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and that's the beauty of coping...

Posted by mongo on November 30th, 2001 02:05 PM
In reply to MORE by Ron J. on November 30th, 2001 07:30 AM [Go to top of thread]

One end of the board retains it's butt end and simply butts the wall. No cutting. When coping the matching piece, you only cope one doesn't matter if the corner is 85 degrees or 95 degrees. One the end is coped with a slight backcut, it'll fit. The top portion of the coped end can be somewhat delicate, but the beauty of that is that it'll mash itself to the previously butted piece, giving a tight joint. If you're having trouble coping, try tightening the blade in the coping saw, or reversing the blade so the teeth are facing the "wrong way."

Plus, coped joints don't open up with seasonal wood movement as mitered joints may do.

Always glue corners as well...though on a cped end there isn;t much to glue. It does help on outside corners, though.

If you're using MDF trim, don't try to cope it. It'll fracture. With "real wood" trim, practice coping on the end of a long board. You'll only waste a few inches of stock if you blunder it. Practice makes perfect.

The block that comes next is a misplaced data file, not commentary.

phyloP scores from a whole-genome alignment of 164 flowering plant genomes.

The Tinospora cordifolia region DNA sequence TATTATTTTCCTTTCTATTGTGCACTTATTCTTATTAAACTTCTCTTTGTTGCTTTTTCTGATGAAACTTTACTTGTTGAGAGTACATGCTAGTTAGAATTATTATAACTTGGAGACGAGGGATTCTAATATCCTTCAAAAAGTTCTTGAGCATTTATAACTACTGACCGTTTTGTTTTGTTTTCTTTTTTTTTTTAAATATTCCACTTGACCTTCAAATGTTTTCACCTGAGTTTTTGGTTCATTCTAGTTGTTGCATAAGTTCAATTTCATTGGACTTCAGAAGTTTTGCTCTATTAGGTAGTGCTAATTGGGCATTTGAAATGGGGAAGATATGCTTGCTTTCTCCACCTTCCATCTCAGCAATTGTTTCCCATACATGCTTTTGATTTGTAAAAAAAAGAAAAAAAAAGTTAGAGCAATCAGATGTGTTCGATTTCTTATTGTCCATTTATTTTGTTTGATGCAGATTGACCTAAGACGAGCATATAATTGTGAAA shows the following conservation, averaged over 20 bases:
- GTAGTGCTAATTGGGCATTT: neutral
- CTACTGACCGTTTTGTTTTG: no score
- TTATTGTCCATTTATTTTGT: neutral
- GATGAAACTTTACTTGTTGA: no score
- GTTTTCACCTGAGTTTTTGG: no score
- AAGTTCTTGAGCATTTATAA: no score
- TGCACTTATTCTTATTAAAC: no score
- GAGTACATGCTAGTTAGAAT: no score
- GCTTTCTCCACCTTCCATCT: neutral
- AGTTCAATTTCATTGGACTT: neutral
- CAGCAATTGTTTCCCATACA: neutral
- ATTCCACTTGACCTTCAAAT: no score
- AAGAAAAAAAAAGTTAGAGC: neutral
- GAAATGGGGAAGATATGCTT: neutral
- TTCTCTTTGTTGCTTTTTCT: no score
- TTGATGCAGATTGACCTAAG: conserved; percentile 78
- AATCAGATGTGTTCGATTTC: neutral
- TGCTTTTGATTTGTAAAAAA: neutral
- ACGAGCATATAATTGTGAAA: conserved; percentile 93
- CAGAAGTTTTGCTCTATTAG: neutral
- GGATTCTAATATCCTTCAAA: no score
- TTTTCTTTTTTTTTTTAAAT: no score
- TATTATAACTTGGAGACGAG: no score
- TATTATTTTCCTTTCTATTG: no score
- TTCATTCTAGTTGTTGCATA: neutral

A good trim book is the one written by Craig Savage, published by Taunton Press. A search of his name on Amazon or similar will bring up the title. If the $20 book saves you an hour's time and 3 or 4 botched cuts, resulting in several feet of wasted stock, isn't it worth it? Good tips on the number one nemesis of the DIYer, how to cut crown. Good ideas on what walls in a room to trim out first. Fairly detailed ideas on how to cope, and details on how to adjust your second cut if the trim shows a gap after the first cut.

If you want to save money and time, buy the book. Then you can resell it on for $10. Look on first to see if it's available, if so, you can get it for roughly $10.

Whether you cope or don't cope, miter or don't miter, use putty or don't use putty, at least try to do the job right from the start. Try for good joints. Whether you're a 30-year trim man or a first-time DIYer, pride in worksmanship should be goal number one.

Enjoy your project...but seriously, think about buying the book. Consider it as another tool in your arsenal.

I'm off to make sawdust!

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  • help by jerry bennett  12/28/02 11:06 AM

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